How do we learn and develop?

While the rise of chatbots has been lauded in removing the mundane repetitive tasks from many jobs, what has been largely ignored is that around half of all traditional on-the-job learning opportunities are being eliminated with the introduction of these new technologies. The entry level experiences of the past, which enabled us to learn and practice our foundational skills, have been eliminated, leaving only work in the equation which requires higher levels of expertise.

HR needs to develop learning strategies by not asking just, “How do we develop new digital skills in our employees?”, but more importantly, “How do we develop all the skills we need as AI eliminates many learning opportunities?”

How do we let people in?

Just as we let people into our homes and let them see how we are, we need to take this to the workplace. Over 70% of employees say their employer should show more transparency. Tools such as Glassdoor, Blind and RatemyProfessor are enabling this kind of transparency. Those companies leading the way in this area are offering radical transparency by making all salary data freely available as well as making managerial performance reviews widely available.

HR needs to go a step further outside their comfort zone on transparency and on what information to share with employees by asking not, “How do we control our narrative?”, but rather, ”How do we meet our employees’ growing need for transparency?”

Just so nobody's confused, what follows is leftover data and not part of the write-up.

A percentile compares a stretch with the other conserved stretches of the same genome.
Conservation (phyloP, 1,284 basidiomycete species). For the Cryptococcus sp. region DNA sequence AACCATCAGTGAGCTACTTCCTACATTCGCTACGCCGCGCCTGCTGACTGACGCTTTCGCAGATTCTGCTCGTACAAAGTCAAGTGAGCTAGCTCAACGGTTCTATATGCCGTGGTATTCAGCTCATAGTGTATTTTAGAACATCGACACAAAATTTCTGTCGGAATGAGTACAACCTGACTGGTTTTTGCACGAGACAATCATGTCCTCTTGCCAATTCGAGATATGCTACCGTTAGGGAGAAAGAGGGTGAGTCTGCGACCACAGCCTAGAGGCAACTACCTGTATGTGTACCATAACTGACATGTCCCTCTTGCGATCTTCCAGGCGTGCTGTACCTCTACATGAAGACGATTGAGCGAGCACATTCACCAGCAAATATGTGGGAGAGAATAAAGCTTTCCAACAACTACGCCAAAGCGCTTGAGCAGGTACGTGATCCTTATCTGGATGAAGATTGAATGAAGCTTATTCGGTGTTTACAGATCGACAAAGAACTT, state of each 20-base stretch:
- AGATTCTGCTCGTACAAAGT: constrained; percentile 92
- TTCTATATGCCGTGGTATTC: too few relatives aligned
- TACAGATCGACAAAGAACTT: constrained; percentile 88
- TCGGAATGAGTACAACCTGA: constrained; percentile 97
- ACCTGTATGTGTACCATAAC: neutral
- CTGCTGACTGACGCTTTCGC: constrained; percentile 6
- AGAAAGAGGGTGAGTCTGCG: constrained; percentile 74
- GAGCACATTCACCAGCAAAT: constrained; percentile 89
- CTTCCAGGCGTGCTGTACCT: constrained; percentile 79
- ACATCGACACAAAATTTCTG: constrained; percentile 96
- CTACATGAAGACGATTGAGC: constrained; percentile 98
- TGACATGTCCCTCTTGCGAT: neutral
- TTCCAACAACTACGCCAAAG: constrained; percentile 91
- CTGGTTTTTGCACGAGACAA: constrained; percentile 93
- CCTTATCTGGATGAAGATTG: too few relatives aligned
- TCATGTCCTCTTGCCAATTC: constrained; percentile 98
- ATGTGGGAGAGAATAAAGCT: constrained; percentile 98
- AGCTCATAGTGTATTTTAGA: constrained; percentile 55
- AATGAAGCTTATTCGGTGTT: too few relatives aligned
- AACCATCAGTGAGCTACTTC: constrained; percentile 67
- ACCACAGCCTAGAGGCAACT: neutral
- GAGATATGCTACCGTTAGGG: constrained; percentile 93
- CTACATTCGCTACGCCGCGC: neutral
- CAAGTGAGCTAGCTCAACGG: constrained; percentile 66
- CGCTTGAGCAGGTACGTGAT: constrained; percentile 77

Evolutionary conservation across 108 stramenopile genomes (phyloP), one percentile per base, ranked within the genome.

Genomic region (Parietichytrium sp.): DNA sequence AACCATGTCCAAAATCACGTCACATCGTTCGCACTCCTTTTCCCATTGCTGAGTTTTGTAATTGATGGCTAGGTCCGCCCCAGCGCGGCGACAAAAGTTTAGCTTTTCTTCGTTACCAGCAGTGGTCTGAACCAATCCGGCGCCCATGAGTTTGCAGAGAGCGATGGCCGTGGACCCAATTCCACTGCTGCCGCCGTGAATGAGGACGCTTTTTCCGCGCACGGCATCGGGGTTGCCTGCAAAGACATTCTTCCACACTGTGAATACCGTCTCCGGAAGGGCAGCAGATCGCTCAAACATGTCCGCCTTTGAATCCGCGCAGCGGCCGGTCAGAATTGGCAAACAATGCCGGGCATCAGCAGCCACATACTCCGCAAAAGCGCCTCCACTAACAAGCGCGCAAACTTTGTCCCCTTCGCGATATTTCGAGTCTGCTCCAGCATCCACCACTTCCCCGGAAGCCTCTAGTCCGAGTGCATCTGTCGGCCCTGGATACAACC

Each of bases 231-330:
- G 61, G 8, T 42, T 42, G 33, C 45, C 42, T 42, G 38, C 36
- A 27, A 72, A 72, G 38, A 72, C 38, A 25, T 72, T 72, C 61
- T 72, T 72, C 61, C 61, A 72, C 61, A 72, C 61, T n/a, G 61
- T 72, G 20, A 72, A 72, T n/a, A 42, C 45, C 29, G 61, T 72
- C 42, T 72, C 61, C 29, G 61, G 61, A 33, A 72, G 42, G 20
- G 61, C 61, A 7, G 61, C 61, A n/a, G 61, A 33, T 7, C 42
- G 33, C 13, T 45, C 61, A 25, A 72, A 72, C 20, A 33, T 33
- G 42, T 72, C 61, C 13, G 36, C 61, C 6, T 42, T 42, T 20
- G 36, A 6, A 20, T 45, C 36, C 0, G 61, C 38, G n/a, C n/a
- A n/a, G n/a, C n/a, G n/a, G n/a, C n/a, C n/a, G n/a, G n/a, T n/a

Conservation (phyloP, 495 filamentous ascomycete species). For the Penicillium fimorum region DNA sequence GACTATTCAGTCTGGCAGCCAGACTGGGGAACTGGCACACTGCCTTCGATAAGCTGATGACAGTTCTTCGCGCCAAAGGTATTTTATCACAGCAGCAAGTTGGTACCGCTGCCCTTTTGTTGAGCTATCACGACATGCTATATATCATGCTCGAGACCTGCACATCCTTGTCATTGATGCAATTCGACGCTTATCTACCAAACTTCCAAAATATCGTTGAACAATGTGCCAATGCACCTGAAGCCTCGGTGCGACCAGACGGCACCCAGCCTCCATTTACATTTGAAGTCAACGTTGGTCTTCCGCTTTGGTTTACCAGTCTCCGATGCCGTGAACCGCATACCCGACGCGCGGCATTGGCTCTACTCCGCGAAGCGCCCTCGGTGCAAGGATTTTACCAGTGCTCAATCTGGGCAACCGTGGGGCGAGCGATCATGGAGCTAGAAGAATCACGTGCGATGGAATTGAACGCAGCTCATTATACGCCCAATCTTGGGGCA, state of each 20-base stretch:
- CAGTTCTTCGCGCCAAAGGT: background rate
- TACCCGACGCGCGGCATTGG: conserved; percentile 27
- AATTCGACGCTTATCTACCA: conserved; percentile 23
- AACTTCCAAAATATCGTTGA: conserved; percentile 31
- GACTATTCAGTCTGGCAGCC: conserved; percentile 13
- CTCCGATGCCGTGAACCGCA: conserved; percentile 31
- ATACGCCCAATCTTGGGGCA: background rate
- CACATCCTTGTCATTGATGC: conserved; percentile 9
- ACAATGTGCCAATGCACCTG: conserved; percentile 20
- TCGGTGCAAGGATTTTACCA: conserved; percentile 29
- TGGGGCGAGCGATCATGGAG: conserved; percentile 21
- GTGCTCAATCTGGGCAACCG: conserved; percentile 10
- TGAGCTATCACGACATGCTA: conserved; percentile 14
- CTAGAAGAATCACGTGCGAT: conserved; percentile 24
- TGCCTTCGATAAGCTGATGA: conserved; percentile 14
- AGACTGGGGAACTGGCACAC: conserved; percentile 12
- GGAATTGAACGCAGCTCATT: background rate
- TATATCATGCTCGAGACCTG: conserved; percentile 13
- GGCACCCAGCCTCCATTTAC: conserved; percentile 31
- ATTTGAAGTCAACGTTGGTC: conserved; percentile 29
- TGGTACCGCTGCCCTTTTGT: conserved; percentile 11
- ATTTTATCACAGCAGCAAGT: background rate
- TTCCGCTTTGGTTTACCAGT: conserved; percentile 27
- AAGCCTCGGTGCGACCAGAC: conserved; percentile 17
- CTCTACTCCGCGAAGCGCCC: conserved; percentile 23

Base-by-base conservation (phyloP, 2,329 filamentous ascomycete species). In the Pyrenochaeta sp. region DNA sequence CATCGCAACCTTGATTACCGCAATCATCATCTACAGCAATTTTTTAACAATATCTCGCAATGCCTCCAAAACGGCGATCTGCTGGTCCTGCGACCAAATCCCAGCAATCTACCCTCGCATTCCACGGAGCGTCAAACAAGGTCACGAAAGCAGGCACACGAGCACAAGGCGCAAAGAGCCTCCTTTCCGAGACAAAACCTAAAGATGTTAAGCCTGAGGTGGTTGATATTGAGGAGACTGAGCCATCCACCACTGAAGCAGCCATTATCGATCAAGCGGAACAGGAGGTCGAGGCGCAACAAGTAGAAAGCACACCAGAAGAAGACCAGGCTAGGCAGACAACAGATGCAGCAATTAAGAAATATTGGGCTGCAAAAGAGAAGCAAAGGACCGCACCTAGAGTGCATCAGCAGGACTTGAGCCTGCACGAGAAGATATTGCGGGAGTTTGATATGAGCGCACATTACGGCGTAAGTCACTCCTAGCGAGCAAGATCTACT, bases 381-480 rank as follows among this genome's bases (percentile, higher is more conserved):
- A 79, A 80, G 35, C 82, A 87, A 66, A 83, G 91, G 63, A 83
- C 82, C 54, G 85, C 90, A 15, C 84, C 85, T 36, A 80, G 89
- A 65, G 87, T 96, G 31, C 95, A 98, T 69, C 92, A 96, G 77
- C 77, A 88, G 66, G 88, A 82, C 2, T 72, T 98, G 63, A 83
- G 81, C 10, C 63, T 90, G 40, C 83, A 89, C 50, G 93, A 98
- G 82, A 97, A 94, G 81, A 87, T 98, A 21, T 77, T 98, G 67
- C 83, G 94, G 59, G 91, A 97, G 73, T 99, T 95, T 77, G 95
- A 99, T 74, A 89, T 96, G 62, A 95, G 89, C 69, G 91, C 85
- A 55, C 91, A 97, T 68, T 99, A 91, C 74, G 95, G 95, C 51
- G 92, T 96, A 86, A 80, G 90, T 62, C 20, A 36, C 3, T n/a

How do we manage?

The past decade has seen a ten-fold increase in the average organizational spend on managerial development. The result? Managerial effectiveness remains unchanged. This investment seems to have had negligible impact. So, what didn’t work?

Yet at the same time, Gartner predicts that almost 70% of current managerial tasks will be automated within five years.

This means we should be thinking now more deeply about re-defining what it means to be a Manager to improve managerial effectiveness. For instance, should managers be primarily focused on releasing team potential, on providing disruptive thinking, on building collaboration? The sooner we re-imagine the role of our managers, the sooner we can re-imagine our talent acquisition, development and performance processes accordingly.

How do we work together?

We are reading more and more research that continues to reinforce what we already know; lasting success comes from effective teams and not solely from effective individuals. Google’s study of 180 teams investigated what indicators most affected high performance. The answer is creating psychological safety—creating environments where we can fail, show ignorance, ask questions, and learn.

So, if we know that growth and success results from collaboration and such psychological safety, what does that mean for our performance management approaches? How can we be incorporating collaboration into our goal-setting right from the start? How can we be describing teamwork as an action—something we do, how we behave, rather than as a vague attitude? Each team should be translating the what, how and with whom of collaboration into their own context to make it real.

Again, HR must lead the way in 2020

HR leaders and teams have a critical role to play in this new environment with all the evolving technologies, demographic and societal trends we are experiencing, and which look set to continue.

If employees are to thrive and grow in our organizations and to give of their best, then HR will need to lead in listening, in clear strategic thinking, and in fostering collaboration among employees.

While new technologies can help immeasurably when viewed as a tool to contribute to well thought-out organizational objectives and priorities, that alone will not be enough. HR that can harness such tools while leading across the organization will go a long way to helping the company get ahead in this new decade.